The Miami Heat’s Saturday night victory over the Los Angeles Clippers gave Erik Spoelstra 455 regular season wins, one more than Pat Riley attained as a Heat coach. Spoelstra’s best moments as the Heat coach came in the aftermath of setbacks — using the pace-and-space offense after the first Big Three era team in 2010-11; going small after Chris Bosh’s playoff injury in 2012; remaking Miami’s offense to go 30-11 to close out last year.
Now, the Heat coach faces his latest test, and it’s a tough one. How does Spoelstra help his team stay afloat with so many damn injuries?
INJURY UPDATE: Results of James Johnson’s MRI showed right ankle bursitis. Johnson is expected to miss 7-10 days and will not travel with the team to Atlanta and Boston.— Miami HEAT (@MiamiHEAT) December 17, 2017
Heat could field a decent lineup of inactive players Monday in Atlanta, with the sidelined including Hassan Whiteside, James Johnson, Justise Winslow, Rodney McGruder and Okaro White. Oh, and then trip to Boston follows Wednesday.— Ira Winderman (@IraHeatBeat) December 17, 2017
Now, Justise Winslow will travel with the team to Atlanta for tomorrow’s game against the Hawks. And though he did not play, Winslow was listed as questionable before Saturday night’s game against the Clippers. But even if Winslow plays, Spoelstra will need to rethink his rotation with Johnson out for the next few games. Okaro White, who would normally be next up on the depth chart, had foot surgery in November.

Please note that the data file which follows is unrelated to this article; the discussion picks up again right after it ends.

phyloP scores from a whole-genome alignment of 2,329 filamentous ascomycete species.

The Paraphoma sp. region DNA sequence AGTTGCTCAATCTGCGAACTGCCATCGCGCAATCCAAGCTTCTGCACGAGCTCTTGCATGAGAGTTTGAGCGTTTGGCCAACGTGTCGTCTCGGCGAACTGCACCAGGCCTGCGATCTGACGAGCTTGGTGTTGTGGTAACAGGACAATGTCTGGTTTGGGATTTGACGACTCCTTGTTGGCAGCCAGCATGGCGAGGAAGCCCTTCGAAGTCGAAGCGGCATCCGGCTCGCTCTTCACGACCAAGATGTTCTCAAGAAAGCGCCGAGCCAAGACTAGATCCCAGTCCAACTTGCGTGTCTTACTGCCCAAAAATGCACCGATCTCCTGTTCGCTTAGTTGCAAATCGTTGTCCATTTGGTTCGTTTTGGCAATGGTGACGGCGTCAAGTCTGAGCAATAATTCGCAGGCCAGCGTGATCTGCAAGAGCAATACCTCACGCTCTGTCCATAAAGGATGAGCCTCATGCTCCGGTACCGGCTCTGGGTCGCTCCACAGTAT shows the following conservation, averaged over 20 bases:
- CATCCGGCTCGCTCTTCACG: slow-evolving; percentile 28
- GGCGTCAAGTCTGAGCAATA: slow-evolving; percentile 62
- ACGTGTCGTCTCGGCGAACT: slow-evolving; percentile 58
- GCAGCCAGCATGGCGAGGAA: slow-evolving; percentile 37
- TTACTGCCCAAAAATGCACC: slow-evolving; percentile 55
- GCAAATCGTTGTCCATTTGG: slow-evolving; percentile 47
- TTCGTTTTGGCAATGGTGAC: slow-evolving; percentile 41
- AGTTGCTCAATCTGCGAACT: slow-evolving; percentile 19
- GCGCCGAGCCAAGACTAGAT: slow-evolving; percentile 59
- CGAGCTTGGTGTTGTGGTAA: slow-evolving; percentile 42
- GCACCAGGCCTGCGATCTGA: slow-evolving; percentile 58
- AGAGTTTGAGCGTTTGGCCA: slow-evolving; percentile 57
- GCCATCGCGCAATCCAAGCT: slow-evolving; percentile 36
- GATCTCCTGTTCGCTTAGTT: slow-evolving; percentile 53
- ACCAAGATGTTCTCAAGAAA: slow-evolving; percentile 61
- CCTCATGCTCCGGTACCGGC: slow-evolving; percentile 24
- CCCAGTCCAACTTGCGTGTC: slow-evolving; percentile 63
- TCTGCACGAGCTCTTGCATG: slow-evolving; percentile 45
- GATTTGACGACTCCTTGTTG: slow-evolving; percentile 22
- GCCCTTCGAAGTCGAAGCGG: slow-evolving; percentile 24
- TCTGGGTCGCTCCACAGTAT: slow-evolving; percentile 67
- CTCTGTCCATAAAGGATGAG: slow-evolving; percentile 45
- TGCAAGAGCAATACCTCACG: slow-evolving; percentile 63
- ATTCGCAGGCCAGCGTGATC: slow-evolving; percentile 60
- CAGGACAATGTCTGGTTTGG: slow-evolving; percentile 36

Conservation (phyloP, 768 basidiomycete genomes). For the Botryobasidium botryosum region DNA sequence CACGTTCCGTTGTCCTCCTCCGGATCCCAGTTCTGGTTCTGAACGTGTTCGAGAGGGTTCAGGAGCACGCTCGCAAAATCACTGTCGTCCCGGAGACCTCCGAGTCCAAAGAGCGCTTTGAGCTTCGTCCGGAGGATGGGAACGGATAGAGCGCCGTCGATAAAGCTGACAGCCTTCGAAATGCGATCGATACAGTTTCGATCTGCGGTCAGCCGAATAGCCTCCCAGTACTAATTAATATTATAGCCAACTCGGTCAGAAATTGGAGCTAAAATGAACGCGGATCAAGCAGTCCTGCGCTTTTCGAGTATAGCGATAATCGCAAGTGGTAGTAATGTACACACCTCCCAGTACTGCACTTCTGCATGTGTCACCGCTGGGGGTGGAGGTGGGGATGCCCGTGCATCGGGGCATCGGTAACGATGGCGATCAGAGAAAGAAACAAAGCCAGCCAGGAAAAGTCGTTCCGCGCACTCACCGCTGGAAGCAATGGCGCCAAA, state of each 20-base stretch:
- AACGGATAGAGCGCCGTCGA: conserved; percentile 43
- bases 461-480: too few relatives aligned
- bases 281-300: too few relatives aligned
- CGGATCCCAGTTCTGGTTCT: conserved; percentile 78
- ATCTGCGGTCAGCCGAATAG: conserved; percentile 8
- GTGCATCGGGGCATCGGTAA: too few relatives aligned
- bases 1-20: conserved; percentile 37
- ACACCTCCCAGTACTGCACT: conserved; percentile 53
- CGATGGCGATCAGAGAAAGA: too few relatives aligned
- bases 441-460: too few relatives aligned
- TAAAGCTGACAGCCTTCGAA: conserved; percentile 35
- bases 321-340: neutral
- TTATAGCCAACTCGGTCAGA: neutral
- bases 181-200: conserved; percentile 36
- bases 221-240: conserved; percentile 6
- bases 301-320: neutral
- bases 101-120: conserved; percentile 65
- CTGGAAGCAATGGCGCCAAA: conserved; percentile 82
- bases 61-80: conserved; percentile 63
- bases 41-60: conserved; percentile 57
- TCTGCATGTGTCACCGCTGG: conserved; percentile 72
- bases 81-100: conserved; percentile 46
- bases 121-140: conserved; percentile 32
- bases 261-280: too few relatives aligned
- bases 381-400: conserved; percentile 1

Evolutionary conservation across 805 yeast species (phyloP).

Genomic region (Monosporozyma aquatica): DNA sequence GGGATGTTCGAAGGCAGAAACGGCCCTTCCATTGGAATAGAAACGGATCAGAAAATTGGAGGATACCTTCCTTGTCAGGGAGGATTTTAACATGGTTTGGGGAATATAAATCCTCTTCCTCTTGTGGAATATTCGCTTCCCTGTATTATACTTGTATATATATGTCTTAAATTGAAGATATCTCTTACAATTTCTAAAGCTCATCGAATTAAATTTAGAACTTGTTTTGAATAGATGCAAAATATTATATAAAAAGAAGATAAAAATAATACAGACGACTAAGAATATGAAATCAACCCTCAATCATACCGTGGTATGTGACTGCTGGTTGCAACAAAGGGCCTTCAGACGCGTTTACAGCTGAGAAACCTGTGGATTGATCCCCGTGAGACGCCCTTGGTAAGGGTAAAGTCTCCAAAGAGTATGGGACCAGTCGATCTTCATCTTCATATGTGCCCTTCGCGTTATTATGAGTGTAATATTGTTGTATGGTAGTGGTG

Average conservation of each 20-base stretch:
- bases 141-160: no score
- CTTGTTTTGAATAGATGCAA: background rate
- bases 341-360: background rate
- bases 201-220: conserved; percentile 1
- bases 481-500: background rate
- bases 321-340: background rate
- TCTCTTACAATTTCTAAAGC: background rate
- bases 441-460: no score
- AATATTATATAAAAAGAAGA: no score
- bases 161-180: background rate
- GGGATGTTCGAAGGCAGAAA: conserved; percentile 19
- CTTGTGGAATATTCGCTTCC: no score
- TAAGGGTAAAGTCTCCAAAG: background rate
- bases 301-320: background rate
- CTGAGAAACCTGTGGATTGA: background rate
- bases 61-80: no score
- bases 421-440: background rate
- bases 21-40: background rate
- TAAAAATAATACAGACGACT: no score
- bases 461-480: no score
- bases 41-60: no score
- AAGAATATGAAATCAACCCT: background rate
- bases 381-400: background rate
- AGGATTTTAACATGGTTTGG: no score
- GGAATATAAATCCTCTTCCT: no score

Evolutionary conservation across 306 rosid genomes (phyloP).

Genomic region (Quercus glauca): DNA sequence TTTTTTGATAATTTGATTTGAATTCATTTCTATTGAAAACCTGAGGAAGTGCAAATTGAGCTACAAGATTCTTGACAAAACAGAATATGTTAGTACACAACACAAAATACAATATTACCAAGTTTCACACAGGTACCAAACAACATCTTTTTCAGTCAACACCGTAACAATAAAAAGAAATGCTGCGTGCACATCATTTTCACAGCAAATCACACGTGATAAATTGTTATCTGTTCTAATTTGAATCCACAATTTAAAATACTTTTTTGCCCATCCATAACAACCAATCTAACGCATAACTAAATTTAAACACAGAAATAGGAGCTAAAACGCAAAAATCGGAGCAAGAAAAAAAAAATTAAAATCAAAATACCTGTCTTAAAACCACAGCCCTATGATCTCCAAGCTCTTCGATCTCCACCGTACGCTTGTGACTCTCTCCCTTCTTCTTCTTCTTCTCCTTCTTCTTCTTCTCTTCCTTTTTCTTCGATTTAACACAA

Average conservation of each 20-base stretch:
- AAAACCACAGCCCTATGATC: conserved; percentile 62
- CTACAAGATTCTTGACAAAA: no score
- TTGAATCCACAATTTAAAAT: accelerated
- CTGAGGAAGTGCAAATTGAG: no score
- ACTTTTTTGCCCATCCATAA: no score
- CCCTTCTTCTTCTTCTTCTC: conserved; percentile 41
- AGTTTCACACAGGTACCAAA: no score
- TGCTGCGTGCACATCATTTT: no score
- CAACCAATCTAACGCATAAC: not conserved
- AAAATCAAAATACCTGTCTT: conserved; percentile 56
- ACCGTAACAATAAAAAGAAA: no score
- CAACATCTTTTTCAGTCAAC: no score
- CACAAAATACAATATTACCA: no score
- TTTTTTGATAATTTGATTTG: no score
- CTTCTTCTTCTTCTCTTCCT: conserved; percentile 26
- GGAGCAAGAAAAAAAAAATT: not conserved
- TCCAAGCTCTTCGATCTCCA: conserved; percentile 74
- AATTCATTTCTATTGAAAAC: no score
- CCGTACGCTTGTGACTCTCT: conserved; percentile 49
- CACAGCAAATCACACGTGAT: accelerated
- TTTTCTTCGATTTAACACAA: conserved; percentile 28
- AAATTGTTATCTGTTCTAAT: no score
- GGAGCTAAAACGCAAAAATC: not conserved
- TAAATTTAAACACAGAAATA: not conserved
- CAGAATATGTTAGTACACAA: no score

Spoelstra started Kelly Olynyk and Bam Adebayo alongside each other in the second half last night, after Johnson sustained his injury. And Jordan Mickey, a seldom-used forward until this weekend, has provided some admirable play in Miami’s last two games. Mickey scored eight points Friday night against the Charlotte Hornets — playing after Olynyk and Adebayo each committed two fouls in the first quarter — and then scored nine points Saturday.
Mickey will probably get more minutes, and we may even see some Udonis Haslem with Johnson out. Spoelstra may also experiment with using Josh Richardson as a nominal power forward, especially when the defensive match-up poses less of a challenge for Richardson.
The Heat are back above .500 for the first time since Nov. 26 and have won four of their last five games (and that’s including Wednesday’s collapse against the Portland Trail-Blazers). Miami is just a half-game out of the eighth seed. With all these injuries, it’s up to Spoelstra to build on this success and get into the playoff picture.